The average private college tuition is $53, 949 for each academic year. Private schools are reputable for only educating the richest students but little did everyone know that they are offering huge tuition discounts to qualified students.

The College Board

In-State vs. Out-of-State Tuition

Students living within a state pay the in-state tuition at a state institute. An in-state student attending a public four-year institute spends an average of $25,615 for each academic year. In-state tuition alone averages $9,580.

Students attending a school in a different state or coming from another country pay the out-of-state tuition. Out-of-state students spend $43,721 every year. Out-of-state tuition alone is at $27,437. Out-of-state tuition can be more expensive than in-state tuition due to the fact that nonresident students come from families who do not pay taxes to a certain state.

The most costly public schools are in the Northeast, in and around what is conventionally referred to as New England. This region also hosts many of the most costly private schools. The average tuition among the 10 most costly states for public universities is $14,297. Meanwhile, the least expensive schools are found in the South and Plains regions. The average tuition among states offering affordable public university tuition is $6,988 (EducationData.org, 2021).

The average cost of in-state tuition and fees vary depending on the state and academic year. One perfect strategy for paying cheaper tuition is to attend an in-state public university (Carter, 2019). Each state also has its own available aid for higher education. In addition, it is possible for out-of-state students to pay in-state tuition by complying with some requirements (Nationwide, n.d.).

Collegedunia

Two-Year vs. Four-Year Tuition

Also known as a junior college, a community college offers two-year associate degrees. These colleges seldom require standardized test results for admissions. Students usually attend community colleges first before transferring to a four-year institute for several reasons (The Princeton Review, n.d.). Community colleges are run either by a division of the state university or by local special districts.

The American Association of Community Colleges (AACC) states that there are 1,051 active community colleges in the US. The broad majority of them are public institutes offering associate degrees and professional certificates to undergraduate students. Bachelor’s degrees have also been recently added to their offerings (Great Value Colleges, n.d.).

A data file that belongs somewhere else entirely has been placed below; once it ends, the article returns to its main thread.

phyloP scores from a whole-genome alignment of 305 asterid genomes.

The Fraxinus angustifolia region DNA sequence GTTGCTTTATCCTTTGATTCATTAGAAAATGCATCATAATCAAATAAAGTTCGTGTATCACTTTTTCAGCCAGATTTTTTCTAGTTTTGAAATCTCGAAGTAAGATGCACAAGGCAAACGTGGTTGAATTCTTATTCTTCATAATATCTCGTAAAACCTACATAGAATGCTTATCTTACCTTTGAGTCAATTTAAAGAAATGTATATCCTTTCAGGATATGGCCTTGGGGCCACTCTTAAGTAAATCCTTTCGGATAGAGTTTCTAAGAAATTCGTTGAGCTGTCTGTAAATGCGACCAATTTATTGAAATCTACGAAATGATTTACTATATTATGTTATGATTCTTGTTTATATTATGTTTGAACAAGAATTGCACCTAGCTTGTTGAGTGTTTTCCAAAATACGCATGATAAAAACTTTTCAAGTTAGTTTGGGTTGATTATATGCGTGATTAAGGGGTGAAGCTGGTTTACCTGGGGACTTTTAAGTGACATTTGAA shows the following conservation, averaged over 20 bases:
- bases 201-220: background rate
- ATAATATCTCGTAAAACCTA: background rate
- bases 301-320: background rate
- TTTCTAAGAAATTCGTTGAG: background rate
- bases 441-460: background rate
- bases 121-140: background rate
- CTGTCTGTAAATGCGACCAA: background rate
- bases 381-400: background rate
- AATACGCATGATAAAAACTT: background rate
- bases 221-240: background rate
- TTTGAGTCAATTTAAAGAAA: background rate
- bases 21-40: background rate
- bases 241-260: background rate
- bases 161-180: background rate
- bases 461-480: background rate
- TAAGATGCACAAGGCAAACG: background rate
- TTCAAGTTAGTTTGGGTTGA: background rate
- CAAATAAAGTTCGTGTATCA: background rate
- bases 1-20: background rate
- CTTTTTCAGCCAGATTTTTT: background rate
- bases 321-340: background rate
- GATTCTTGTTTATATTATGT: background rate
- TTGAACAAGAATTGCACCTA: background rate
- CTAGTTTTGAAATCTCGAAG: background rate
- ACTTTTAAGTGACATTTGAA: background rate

When it comes to the average cost of community college, it is $4,808 for in-state and $8,589 for out-of-state public every year. For a private community college, the tuition is approximately $15,541 annually (Community College Review, 2021). Two-year tuition is at $17,128 for yearly tuition and fees in nonprofit schools and $15,821 in for-profit ones.

Throughout the years, community colleges have raised their academic standards and worked hard to become great alternatives for students who prefer two-year courses or use them as a stepping stone to a four-year degree.

Public, private, liberal arts, and career institutes offering bachelor’s degrees all belong to the four-year institute category. These degrees are typically completed by studying full-time for four entire years. Some of these institutes also offer graduate studies. Furthermore, many online colleges and universities offer four-year degrees as an online alternative to attending an actual campus (Campus Explorer, n.d.). College tuition at a four-year institute averages $20,471.

job opportunity of college students and graduates

College Tuition Based on Program

Choosing a college major also plays an important role not just in terms of post-graduation careers but also on the total amount of college tuition. Differential tuition, a growing trend in US institutes, refers to the diverse cost of tuition and fees based on a major. Schools that rely on a differential tuition model charge students based on the chosen field of study, the market value of the degree, demand for the major, and instruction fee (Tretina, 2020).

Engineering is the most popular program in the US, with over 20% of its enrollees being international students. Its annual tuition averages $32,000. As a practical degree, engineering jobs include electrical engineering, civil engineering, and mechanical engineering. According to the National Association of Colleges and Employers (NACE), engineering graduates earn an average salary of $63,000 (Das, 2016).

Business administration and management is another popular major in the US. Its average annual tuition is $56,000 or $75,000 if additional fees, food, and living allowances are to be included. This program covers advertising, public administration, entrepreneurship, international business, and more. The average annual salary of a sales manager is $126,640, a financial manager is $129,890, a human resource manager is $116,720, a food service manager is $55,320, and a marketing manager is $135,900 (US Bureau of Labor Statistics, 2019).

There was also a surprising growth in the number of US students taking up computer science, which costs $25,000 every year. Professionals working in the IT industry receive great pay, an annual salary of $67,306, and numerous career opportunities in the US and globally.